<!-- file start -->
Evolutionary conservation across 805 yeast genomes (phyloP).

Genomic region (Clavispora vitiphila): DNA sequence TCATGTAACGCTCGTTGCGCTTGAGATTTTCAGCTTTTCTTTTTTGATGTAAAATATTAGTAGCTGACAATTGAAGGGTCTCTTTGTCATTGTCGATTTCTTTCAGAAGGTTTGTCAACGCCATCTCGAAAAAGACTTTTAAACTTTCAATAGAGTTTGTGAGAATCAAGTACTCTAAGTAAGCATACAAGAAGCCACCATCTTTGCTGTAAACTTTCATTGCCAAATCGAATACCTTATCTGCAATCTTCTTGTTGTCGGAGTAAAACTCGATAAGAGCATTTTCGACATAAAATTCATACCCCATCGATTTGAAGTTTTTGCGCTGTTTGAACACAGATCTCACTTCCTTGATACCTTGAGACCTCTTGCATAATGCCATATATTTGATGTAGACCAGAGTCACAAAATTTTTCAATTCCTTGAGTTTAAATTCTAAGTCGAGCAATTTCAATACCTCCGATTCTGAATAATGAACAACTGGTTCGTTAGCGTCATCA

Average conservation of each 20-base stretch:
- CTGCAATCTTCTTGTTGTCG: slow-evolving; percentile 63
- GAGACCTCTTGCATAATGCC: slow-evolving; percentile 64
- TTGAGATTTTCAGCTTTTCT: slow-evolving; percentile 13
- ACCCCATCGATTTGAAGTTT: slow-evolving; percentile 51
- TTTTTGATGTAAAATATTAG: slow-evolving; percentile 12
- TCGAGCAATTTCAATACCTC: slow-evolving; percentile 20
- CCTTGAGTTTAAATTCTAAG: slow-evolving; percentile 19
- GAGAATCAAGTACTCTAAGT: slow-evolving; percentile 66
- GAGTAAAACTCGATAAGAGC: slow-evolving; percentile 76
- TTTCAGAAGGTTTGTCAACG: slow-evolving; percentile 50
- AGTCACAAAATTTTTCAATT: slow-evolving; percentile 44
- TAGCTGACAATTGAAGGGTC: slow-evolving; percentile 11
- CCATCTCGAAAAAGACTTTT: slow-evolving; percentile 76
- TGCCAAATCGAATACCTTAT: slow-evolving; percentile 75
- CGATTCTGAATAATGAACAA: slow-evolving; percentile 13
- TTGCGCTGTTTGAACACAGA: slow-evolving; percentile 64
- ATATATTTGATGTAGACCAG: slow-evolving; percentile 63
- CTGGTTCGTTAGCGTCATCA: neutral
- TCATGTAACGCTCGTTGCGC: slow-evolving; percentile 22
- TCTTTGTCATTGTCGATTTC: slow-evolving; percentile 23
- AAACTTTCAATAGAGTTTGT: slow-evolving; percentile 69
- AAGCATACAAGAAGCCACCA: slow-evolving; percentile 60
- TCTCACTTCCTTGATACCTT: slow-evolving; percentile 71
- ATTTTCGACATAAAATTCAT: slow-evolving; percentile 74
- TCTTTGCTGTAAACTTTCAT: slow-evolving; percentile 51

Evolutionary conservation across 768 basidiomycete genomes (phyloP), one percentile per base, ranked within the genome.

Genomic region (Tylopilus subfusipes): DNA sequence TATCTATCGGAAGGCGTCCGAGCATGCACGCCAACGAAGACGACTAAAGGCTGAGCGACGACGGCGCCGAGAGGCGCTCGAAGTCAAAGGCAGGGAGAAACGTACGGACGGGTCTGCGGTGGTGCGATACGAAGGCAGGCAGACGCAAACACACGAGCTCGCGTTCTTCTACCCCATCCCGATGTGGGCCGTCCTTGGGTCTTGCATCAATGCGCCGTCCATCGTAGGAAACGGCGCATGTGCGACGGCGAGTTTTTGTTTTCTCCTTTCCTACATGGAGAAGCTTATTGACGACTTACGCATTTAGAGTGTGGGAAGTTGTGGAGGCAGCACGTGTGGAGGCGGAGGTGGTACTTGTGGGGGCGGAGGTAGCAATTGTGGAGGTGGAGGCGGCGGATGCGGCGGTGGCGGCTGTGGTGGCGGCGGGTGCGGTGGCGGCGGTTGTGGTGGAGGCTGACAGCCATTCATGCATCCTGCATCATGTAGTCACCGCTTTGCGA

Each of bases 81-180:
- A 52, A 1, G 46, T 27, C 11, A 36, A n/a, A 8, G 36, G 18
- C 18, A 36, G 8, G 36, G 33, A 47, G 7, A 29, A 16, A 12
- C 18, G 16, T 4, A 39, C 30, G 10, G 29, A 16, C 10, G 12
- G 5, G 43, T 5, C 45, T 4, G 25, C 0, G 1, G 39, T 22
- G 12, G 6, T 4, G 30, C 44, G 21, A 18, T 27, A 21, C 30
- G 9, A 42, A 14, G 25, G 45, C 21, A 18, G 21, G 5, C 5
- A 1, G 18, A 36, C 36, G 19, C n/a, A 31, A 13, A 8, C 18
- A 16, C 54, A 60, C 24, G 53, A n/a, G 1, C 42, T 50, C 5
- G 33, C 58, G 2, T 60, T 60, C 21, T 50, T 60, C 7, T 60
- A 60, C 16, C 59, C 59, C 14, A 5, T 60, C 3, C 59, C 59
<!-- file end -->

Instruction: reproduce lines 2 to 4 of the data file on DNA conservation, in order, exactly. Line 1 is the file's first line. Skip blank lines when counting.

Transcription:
Genomic region (Clavispora vitiphila): DNA sequence TCATGTAACGCTCGTTGCGCTTGAGATTTTCAGCTTTTCTTTTTTGATGTAAAATATTAGTAGCTGACAATTGAAGGGTCTCTTTGTCATTGTCGATTTCTTTCAGAAGGTTTGTCAACGCCATCTCGAAAAAGACTTTTAAACTTTCAATAGAGTTTGTGAGAATCAAGTACTCTAAGTAAGCATACAAGAAGCCACCATCTTTGCTGTAAACTTTCATTGCCAAATCGAATACCTTATCTGCAATCTTCTTGTTGTCGGAGTAAAACTCGATAAGAGCATTTTCGACATAAAATTCATACCCCATCGATTTGAAGTTTTTGCGCTGTTTGAACACAGATCTCACTTCCTTGATACCTTGAGACCTCTTGCATAATGCCATATATTTGATGTAGACCAGAGTCACAAAATTTTTCAATTCCTTGAGTTTAAATTCTAAGTCGAGCAATTTCAATACCTCCGATTCTGAATAATGAACAACTGGTTCGTTAGCGTCATCA

Average conservation of each 20-base stretch:
- CTGCAATCTTCTTGTTGTCG: slow-evolving; percentile 63